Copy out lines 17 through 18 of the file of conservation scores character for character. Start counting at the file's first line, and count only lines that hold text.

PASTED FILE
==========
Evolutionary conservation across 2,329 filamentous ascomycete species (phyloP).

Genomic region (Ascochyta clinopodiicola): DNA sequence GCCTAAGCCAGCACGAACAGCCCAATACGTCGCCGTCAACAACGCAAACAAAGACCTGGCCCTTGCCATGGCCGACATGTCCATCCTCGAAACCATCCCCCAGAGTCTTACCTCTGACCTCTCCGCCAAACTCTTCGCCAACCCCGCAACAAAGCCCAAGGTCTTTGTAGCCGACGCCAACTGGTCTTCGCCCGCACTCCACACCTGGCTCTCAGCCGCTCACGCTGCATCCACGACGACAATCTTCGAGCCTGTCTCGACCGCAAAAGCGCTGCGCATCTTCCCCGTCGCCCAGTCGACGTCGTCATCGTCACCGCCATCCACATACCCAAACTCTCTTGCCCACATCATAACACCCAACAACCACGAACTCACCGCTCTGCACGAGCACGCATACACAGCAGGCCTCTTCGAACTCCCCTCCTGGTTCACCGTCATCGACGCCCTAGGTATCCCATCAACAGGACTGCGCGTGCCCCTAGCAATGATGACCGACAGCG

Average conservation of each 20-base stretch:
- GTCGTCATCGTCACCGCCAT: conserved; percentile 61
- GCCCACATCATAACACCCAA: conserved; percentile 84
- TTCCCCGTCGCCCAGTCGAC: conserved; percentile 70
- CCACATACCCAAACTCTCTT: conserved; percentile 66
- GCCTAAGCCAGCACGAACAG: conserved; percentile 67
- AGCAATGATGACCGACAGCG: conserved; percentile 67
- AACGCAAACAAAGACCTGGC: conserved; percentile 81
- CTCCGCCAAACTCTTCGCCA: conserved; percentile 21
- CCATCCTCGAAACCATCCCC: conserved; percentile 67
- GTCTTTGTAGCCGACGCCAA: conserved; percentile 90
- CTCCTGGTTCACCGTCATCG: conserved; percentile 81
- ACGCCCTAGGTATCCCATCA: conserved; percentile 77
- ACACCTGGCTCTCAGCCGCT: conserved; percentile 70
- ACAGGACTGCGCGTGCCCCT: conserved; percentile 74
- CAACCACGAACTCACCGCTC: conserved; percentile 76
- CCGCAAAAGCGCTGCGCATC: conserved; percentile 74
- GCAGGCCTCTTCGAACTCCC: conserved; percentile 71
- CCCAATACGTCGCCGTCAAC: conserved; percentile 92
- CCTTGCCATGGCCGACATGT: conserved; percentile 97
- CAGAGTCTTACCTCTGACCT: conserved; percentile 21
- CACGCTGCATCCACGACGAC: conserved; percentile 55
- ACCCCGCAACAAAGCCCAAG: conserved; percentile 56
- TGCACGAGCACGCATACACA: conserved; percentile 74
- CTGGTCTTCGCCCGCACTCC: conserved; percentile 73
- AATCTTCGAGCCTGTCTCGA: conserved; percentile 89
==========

- ACAGGACTGCGCGTGCCCCT: conserved; percentile 74
- CAACCACGAACTCACCGCTC: conserved; percentile 76